Cumberland this year, for example, hired the same number of elementary school teachers while paying out an added $773,000, up from $1.54 million to $2.32 million, in tuitions to area charter schools, mostly BVP.

Replacing the lost Currier Park will be a couple of options for Valley Falls area children.

The school itself will open its playground after hours as well as install a regulation-size basketball court for the teenagers.

The town is hoping to create a multi-purpose field behind the B.F Norton School. And plans are underway to convert for recreation a former houselot off Mendon Road purchased from the Sousa family using federal funds following repeated flooding.

As the year ended, BVP leaders were just nine months away from opening their first high school but still without a location.

Hopes to lease the downtown Pawtucket visitor's center in the old Peerless Building had been rejected by the Pawtucket Redevelopment Agency.

8. Well off

Water Supt. Chris Champi, who's got a series of improvement projects in the works, is pinning his hopes for reduced overhead expenses on developing alternate sources of water.

Instead of purchasing water from Pawtucket or purifying Sneech Pond Reservoir water, he wants to pump clean, better tasting well water out of the Cumberland ground and close the Sneech Pond processing plant.

That would spare the 21,000 customers of the Cumberland Water Department from spending $2.5 million on state-mandated upgrades to the plant.

That dream got closer in 2013 with the arrival of drilling equipment to begin testing for supply and quality.

Test sites are Franklin Farm on Abbott Run Valley Road, Schofield Farm on Nate Whipple Highway, and Staples Road.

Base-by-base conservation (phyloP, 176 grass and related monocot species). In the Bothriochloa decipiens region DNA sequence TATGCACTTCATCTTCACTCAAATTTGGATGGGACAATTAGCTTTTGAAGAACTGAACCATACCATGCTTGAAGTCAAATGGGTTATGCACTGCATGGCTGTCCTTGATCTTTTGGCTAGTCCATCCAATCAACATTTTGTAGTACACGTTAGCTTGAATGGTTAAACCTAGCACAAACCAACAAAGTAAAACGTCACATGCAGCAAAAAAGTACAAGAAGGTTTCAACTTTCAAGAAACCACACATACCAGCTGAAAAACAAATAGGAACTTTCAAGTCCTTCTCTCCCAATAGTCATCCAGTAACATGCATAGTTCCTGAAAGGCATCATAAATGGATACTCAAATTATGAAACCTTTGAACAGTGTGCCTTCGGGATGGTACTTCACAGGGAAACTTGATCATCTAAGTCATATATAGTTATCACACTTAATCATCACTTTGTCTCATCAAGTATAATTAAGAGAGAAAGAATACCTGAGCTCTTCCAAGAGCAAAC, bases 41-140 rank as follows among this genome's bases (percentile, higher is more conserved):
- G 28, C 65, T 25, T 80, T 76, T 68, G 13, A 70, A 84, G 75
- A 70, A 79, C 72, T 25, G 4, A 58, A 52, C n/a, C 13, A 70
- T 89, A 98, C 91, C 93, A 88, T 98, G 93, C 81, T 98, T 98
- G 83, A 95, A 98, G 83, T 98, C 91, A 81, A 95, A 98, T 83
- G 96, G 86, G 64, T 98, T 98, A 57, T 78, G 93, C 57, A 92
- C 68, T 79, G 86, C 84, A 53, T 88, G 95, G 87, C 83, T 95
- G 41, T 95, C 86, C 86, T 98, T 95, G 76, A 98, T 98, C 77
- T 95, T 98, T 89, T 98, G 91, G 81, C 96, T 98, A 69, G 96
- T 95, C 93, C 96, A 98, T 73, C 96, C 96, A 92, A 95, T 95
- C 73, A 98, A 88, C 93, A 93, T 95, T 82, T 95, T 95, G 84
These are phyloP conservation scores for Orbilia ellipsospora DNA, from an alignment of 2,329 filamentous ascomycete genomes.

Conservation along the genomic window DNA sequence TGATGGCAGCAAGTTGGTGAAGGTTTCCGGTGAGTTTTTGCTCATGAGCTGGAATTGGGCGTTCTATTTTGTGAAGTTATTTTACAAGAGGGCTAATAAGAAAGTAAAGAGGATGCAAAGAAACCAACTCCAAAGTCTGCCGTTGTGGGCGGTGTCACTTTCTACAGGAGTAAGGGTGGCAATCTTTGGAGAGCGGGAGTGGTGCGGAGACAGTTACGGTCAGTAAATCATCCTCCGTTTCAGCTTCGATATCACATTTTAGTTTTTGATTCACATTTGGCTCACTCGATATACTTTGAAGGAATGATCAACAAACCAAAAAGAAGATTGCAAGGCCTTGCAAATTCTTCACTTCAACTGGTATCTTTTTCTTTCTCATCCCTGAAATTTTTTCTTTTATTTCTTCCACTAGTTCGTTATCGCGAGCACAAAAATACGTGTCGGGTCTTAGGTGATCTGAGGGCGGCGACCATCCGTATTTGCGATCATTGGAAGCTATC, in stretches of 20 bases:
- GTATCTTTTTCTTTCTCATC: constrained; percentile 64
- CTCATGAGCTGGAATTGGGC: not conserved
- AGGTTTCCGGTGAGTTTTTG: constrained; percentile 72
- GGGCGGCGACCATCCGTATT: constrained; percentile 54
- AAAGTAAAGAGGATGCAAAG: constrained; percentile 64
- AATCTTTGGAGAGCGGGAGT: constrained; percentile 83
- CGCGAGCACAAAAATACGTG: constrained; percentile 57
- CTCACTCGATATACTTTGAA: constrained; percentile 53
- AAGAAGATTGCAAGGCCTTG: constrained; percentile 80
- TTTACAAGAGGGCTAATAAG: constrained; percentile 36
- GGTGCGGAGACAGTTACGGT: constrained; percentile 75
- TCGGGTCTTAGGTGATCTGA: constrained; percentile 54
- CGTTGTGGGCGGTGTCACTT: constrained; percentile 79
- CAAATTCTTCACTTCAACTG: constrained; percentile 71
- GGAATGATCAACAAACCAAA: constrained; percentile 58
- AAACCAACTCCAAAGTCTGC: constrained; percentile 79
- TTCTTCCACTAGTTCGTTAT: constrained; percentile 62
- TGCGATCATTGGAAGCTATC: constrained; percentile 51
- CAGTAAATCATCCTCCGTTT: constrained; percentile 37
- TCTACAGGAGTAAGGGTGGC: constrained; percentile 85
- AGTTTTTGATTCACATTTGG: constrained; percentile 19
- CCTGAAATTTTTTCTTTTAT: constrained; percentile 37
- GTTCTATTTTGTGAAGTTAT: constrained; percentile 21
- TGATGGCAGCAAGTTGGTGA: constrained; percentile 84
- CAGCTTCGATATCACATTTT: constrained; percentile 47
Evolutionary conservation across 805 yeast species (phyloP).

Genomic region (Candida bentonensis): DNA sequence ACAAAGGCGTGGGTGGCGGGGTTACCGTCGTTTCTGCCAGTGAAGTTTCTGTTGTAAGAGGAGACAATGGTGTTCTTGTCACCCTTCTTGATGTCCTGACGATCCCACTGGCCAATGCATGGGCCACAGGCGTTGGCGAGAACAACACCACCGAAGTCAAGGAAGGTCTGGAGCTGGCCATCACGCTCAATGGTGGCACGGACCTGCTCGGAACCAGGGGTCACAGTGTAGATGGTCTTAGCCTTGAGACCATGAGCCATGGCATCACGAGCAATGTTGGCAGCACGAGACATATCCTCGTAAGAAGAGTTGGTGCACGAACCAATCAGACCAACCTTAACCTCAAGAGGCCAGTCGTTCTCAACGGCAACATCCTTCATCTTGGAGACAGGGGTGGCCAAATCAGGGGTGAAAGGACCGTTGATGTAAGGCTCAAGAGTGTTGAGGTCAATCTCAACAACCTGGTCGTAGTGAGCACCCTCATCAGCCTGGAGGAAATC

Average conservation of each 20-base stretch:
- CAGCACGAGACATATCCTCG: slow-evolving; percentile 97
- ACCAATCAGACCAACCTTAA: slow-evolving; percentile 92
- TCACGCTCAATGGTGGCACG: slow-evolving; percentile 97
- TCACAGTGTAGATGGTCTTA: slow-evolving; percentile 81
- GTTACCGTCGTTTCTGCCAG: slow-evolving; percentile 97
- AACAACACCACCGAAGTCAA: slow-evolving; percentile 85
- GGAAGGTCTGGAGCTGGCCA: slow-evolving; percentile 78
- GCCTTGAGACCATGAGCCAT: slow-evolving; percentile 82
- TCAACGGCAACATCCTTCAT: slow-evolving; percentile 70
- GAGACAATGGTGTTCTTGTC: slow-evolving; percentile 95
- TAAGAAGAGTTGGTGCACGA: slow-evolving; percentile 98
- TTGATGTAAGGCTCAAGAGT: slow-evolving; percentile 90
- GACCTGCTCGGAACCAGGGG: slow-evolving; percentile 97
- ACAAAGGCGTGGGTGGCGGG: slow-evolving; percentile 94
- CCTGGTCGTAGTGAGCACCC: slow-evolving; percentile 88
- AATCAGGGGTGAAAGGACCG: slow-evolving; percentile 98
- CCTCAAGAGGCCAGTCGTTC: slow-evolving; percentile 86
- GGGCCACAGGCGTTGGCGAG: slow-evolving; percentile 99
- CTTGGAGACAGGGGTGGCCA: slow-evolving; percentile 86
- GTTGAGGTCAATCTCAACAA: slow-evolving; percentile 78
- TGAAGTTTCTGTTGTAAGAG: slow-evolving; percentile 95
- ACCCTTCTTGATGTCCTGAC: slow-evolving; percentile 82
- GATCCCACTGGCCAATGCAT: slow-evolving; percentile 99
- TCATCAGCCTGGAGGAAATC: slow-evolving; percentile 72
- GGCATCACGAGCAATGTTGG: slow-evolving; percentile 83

Volunteers with the Franklin Farm are begging officials to keep the historic farm intact and free from any well-related construction no matter how discrete Champi promises it would be.

Cumberland consumes an average two million gallons a day, an amount that can peak to seven million on hot summer days.

At $5 per 1,000 gallons, the Sneech Pond plant is the town's most expensive water source.

The Pawtucket Water Supply Board wholesale rate is $4.65 after including the electric pump bill.

Manville wells cost just $1 to $1.25 per 1,000 gallons, as does the single well at Abbott Run.

9. Turf's up

The Public Works and Recreation departments got a big break this summer when Town Council members approved a $1 million dollar investment in artificial turf at Tucker Field.

For years, natural grass has been a challenge on the high school's main field built on a swamp.

The field had been ripped up and reseeded several times in recent years, needed constant care, turned to mud during rainstorms, and attracted no small number of pooping geese.

The new level playing field for high school and town athletes is circled with a track and boasts a giant blue high school logo.

10. Park Place

Considering it was a $1.5 million investment of federal and state funds, the Manville Landing shouldn't be overlooked.

Ten years or more were invested in this effort at providing a scenic spot for picnics and launching small boats on the river just above the falls.

At the other end of town, the Heritage Park on the Central Falls line has been slowly upgraded with lights, speaker systems and signs into a new town gathering spot. Both the town's 4th of July concert and Santa Stroll were centered there in 2013.

Other big projects winning the OK this year but not yet completed: A garden center up on the corner of Pine Swamp and West Wrentham roads, a re-do of the Shell gas station at Chapel Four Corners, and Chuck Lombardi's auto body shop on Mendon Road.